The Battle of Coronea in 394 BC was a battle in the Corinthian War, in which the Spartans and their allies under King Agesilaus II defeated a force of Thebans and Argives that was attempting to block their march back into the Peloponnese.
Agesilaus's forces were composed of a regiment and a half of Spartiates, augmented by a force of freed helots, and a sizable force of allied troops from the Peloponnese and Ionia. Facing him on the plain, near the foot of Mount Helicon, was an army made up of Boeotians, Athenians, Argives, Corinthians, Euboeans, and Locrians. In all, the allies probably had 20,000 hoplites. To oppose these, Agesilaus had 15,000 hoplites. The cavalry forces of the two sides were roughly equal, but Agesilaus had substantially more peltasts.
Prior to the battle some of Agesilaus's army were disturbed by an omen witnessed some days before, when the sun had appeared crescent shaped. To reassure his men, Agesilaus first reminded them of the recent Spartan victory at Nemea. He then told them that the Spartan navarch Peisander had been killed in a victory over the Persian fleet. In fact, as Agesilaus knew, Peisander had been killed while suffering a crushing defeat at Cnidus. These reassurances, however, buoyed his army's morale going into the battle.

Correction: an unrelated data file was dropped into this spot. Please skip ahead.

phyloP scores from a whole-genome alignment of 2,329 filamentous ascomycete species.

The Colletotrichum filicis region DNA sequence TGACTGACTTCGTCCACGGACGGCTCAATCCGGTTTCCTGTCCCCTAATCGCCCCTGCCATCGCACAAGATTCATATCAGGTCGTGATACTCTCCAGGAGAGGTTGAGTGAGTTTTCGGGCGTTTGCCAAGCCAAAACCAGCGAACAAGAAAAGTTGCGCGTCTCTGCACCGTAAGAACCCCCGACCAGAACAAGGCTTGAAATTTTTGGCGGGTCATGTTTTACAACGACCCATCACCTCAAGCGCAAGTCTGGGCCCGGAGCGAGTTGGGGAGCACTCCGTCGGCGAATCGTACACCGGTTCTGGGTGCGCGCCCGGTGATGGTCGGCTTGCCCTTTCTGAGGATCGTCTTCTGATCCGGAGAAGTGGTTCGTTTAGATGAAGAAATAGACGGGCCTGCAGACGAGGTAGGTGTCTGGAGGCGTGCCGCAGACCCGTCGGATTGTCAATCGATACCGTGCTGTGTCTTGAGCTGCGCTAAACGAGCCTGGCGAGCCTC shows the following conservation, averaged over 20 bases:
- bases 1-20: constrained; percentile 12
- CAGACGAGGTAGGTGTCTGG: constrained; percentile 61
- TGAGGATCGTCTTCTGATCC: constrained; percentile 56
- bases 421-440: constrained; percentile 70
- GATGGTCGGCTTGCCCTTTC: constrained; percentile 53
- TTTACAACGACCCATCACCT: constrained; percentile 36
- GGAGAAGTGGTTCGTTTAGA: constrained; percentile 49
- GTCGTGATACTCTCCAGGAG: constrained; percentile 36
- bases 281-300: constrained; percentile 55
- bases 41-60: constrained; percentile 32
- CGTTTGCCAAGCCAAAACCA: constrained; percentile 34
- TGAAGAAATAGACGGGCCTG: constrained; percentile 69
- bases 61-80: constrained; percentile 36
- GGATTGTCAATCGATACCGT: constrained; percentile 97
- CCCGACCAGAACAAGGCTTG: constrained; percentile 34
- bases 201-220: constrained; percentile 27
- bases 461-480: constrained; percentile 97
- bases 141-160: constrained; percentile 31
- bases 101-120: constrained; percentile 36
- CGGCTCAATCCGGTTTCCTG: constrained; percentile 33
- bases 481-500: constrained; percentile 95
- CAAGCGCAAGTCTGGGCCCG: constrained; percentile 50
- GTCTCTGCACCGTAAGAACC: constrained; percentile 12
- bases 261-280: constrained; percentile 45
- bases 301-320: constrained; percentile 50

The defeat at Nemea weighed heavily on the Argives and Corinthians. The Athenians were too familiar with the ups and downs of their previous long and disastrous war against Sparta, and the willingness of the Persians to switch support from one side to the other, to be overly encouraged. Only the Boeotians seemed confident of ultimate victory.
The mercenaries near Agesilaus assumed the battle was over and offered him a garland to commemorate his victory. Just then news came that on the other flank, the Thebans had broken through the Orchomenians and were already at the baggage train, ransacking the loot taken from Asia. Agesilaus immediately wheeled his phalanx around and headed for the Thebans. At that moment, the Thebans noticed that their allies had fled to Mount Helicon. They formed up with the desperate design of breaking through Agesilaus's lines to rejoin the rest of their army.
Agesilaus decided to oppose them by putting his phalanx directly in their path instead of taking them in the rear or flank, a decision that may have been influenced by his longstanding animosity towards Thebes. What followed was evidently one of the worst blood baths in the history of hoplite battles. As Xenophon described it, “So shield pressed upon shield they struggled, killed and were killed in turn.” In the end, a few Thebans broke through to Mount Helicon but, in the words of Xenophon, “many others were killed on their way there.”
According to Diodorus Siculus, more than 600 of the Boeotians and their allies fell, and the Spartans lost 350 men.